Two experienced members of the Montgomery County Council are running to succeed County Executive Isiah Leggett. Between the two of them — Nancy Floreen, a Democrat turned independent, and Mark Elrich, the Democratic candidate — they have been involved in county political activity for some 60 years. They are both progressives, in a progressive county, in a blue state.
Between the two, we endorse Floreen for the county executive post. We do not view Robin Ficker, the Republican on the ballot, as a serious candidate. In Floreen, who has been a council member since 2002 and was on the county planning commission and mayor of Garrett Park before that, we see a long record of success, along with a positive working relationship with our community and sensitivity to the issues that affect it.
The next county executive has a host of issues to work on: affordable housing and economic revitalization and growth, as well as improving schools and transportation. We are confident that Floreen has the experience, commitment, temperament and focus to make progress in these areas over the next four years.
If elected, Floreen would become the county’s first woman executive. Casting herself as a moderate, she should be able to pick up Republican votes as well as votes from Democrats who oppose Elrich as being too far to the left.
We agree with Floreen’s contention at a candidates debate last week, that Montgomery County must rely on more than the federal government to stimulate growth in its tax base. “What we learned during the recession is we had to understand economic development, and prosperity was not going to come from federal contracting and federal jobs, but was going to come from us — our people, our business and private-sector investment,” she said. We feel this kind of pro-business approach has the potential to help rebuild Montgomery County’s business-friendly image, which has the potential of reaping massive dividends, not only for the county and its citizens, but for the entire region.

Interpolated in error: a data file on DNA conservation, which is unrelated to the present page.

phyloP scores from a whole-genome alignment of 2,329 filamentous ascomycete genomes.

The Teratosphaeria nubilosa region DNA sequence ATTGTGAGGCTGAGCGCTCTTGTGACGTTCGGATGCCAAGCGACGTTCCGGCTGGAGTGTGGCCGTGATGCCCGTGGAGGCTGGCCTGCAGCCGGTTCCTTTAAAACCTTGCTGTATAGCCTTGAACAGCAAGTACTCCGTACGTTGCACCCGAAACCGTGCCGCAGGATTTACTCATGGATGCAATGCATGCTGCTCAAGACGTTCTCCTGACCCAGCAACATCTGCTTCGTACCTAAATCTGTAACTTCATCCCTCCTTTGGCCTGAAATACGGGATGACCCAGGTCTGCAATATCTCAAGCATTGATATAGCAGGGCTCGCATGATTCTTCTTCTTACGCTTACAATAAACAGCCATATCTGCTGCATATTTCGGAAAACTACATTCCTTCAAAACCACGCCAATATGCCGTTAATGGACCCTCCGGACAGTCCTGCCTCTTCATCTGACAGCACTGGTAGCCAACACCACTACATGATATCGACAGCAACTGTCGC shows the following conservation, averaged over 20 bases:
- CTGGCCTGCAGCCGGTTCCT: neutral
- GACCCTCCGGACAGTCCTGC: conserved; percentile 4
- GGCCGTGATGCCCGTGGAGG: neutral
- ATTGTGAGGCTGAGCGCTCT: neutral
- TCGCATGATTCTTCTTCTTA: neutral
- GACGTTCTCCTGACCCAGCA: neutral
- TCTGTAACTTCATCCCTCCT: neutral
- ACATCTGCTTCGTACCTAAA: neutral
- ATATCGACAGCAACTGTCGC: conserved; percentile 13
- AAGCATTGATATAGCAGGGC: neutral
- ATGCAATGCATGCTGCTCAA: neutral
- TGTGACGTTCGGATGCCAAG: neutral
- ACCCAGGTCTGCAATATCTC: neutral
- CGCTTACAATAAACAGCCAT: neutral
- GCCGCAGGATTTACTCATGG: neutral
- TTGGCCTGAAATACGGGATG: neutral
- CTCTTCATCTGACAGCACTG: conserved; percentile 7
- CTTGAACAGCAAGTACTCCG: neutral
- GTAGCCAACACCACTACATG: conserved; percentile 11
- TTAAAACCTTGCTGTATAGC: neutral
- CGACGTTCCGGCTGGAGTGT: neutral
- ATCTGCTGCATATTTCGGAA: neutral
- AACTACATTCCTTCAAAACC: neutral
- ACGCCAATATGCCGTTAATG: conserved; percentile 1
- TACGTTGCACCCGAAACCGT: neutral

At the same time, Floreen has consistently insisted on fiscal responsibility as a council member, including putting the brakes on labor costs. And while her campaign has been heavily funded by developers and others who are concerned about Elrich’s anti-growth rhetoric, we don’t believe that puts her in the pocket of business interests. On the contrary, responsible development is just one of the many things we need in a county with a huge gap between its poor and well-off citizens.
At last week’s debate, Elrich asked Floreen, “I’d like to know what my radical ideas are, that I keep getting accused of having extreme views.” Floreen replied, “Marc has consistently found reasons to oppose things, to say no. … At the end of the day, the county executive has to lead, has to cut deals, has to move us forward.”
We believe that Nancy Floreen is the better candidate to lead Montgomery County, and endorse her candidacy.